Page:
The Hillhouse

The Journey of a Mother and Son

Ponderous Planet July 25, 2013

Life on planet Earth is certainly not for wimps. And while I may know only the mildest of challenges when seen in the larger scope of this immense world, the tiny events in my own life keep me ever-engaged in an unending process of disbelief, resistance, learning and acceptance. I try not to give my power over to these challenges of mine, but oh it’s tempting. Arthritis sneaks into my hands and begins to cause discomfort, an injury from some thirty years ago blossoms into a full-on nerve problem, low-grade poverty still makes it hard to sleep some nights, and of course, there are the familial concerns. The last Facebook flare-up of my ex and related responses has finally died down just in time for life to present some fresh, new dramas. Like my brother, who when faced with a family intervention for his alcoholism, bled the water line in my house dry, puzzling helpful neighbors and costing my mother several hundred dollars in plumber’s fees. Then there’s my father, who has in this past week decidedly turned a corner. Although he speaks in well-constructed sentences (and highly entertaining ones at that – his use of language still beckons an audience to listen) there is simply no point to his speech. He speaks in a conversational cul de sac, leaving even me feeling confounded and at a loss as to how to respond. Then there’s my mom, whose mobility is so much worse this year than last, and whose work load does nothing but increase – in spite of her having recently retired. And there’s Martha. The other matriarchal figure of the extended family who requires my brother’s help each day to assist with the most basic of tasks. She is not happy about this intervention of my brother’s. After all, if he goes to the hospital (which is highly unlikely at this time), who will tend to her?

This is a good month for my son to be gone. I’m not sure how it all would have played out if he’d been here. I even locked my doors last night for the very first time in my five years here – on account of my brother, and how enraged he became at our suggestion he admit himself for detox. Gotta give him props for his method of retaliation. He simply opened up both hoses and bled out the water line. Pump lost its prime, and without some serious manual intervention of said pump, no water was coming into the house any time soon. Good one, Andrew. It mighta made me laugh if it weren’t for the fact that it inconvenienced two neighbors and ended up costing our mother. Clever though, very creative. Better than a busted window I guess. (Yes, I did move the sledgehammer to a more covert location.) Now the clock starts. In a week’s time, if he still chooses not to be admitted to the hospital, mom will no longer let him use the car. Sure, she’ll ask him for the keys. That won’t do it, of course. So we’ve got our own means of enforcement, which I won’t go into here. Suffice to say the car won’t be starting for him.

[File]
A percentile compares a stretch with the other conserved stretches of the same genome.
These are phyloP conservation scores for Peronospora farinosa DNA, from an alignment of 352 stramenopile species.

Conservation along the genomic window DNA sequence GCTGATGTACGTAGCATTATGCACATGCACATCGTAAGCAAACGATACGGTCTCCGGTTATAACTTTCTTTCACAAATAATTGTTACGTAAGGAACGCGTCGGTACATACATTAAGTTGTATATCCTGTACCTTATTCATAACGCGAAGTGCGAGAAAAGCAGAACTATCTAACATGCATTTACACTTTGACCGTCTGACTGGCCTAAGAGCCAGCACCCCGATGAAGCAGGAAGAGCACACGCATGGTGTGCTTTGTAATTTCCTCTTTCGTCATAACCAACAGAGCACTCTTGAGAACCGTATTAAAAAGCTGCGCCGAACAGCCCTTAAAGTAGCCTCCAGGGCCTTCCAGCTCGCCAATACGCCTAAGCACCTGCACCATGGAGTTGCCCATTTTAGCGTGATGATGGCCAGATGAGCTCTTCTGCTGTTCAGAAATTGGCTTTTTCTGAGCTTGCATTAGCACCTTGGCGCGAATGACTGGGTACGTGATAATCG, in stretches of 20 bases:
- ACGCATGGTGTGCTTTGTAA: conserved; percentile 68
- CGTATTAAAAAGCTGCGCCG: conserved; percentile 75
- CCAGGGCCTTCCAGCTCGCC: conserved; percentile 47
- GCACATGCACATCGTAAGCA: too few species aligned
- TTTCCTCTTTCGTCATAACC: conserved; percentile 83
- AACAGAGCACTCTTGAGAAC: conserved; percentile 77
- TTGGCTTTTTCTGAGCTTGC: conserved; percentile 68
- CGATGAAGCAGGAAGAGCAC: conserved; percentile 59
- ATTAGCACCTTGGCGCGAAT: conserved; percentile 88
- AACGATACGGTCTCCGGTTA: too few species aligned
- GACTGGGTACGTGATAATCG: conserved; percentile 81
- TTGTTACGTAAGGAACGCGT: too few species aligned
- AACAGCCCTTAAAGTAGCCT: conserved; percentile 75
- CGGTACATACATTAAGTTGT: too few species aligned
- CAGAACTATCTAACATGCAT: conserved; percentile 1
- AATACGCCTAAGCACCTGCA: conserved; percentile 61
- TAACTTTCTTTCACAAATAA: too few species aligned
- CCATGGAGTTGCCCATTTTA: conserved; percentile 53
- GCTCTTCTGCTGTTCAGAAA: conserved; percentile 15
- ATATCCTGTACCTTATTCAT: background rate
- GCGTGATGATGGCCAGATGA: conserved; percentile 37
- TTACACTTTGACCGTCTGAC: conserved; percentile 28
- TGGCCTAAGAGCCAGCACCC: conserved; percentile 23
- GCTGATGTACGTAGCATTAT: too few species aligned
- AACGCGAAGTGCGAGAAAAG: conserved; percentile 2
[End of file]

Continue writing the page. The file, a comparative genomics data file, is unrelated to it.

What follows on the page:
Meanwhile, my house and garage are being painted. Which is fine – it’s great, actually (God bless my mom, once again she comes to the rescue) – but the folks doing the job must dodge a cranky goose and fresh chicken poop as they work. They’re a nice bunch, and really, they’re kinda like family. The dad of Elihu’s pal Keithie is running the show. But there’s a decidedly ‘Bad News Bears’ feel to the outfit; cigarette butts lay all over the driveway, and work in general seems a bit stop-and-go. But in the end there’s more ‘go’ than ‘stop’, so it’s all good.

Yeah, I don’t have it bad by any stretch of the imagination. But each day has its hiccups. And I know that for all of our sunny and polite on-the-street greetings, each one of us is a damn lier more than half the time when we answer ‘good’ when asked how we are doing. Are we really doing ‘good‘? Are things all just going swimmingly at home? Ok, so maybe they are for the most part, but there’s always that other part. We humans are so adept at keeping up fronts. I suppose we can’t all just go into it everytime someone asks us how we are, but a part of me wishes we as a culture were a bit less undauntingly cheery about things. Not that I think we should all carry our burdens forefront in our thoughts, but rather that we should all aknowledge that while things might be going well for the most part, not everything is exactly easy. We are all such troopers here on this planet. So much to do, so much to learn, such challenges yet before us. And some days, just too much to ponder.

 

2 Responses to “Ponderous Planet”

  1. Lindy A. Says:

    some of the time my dad made absolutely no sense when he talked to us. we found that talking about the present was easiest — like the weather or the color of the flowers. taking him for a walk in his wheel chair was good because there were always things to see. sometimes we could figure out what he was saying like the time he couldn’t find his buttons and he was looking for his eye drops. we were grateful that he always knew us and retained his sense of humor and his kindness.

    • wingmother Says:

      Yeah, I’d love to get him out – but even that takes a supreme effort, and a good 30 minutes on either end. Interestingly, the other day I went and played his piano, and I made a mistake. He corrected me from the other room! He misses nothing when it comes to music. So my new idea is to engage him in music-related ideas, whether recalling stories or maybe sitting and listening together. That should bring out the very best in him.

      I too feel very fortunate that he is still ‘himself’, knows all of us, and is generally in a cheerful mood. I know cases where it’s not like this at all. Gotta count your blessings wherever they may be.


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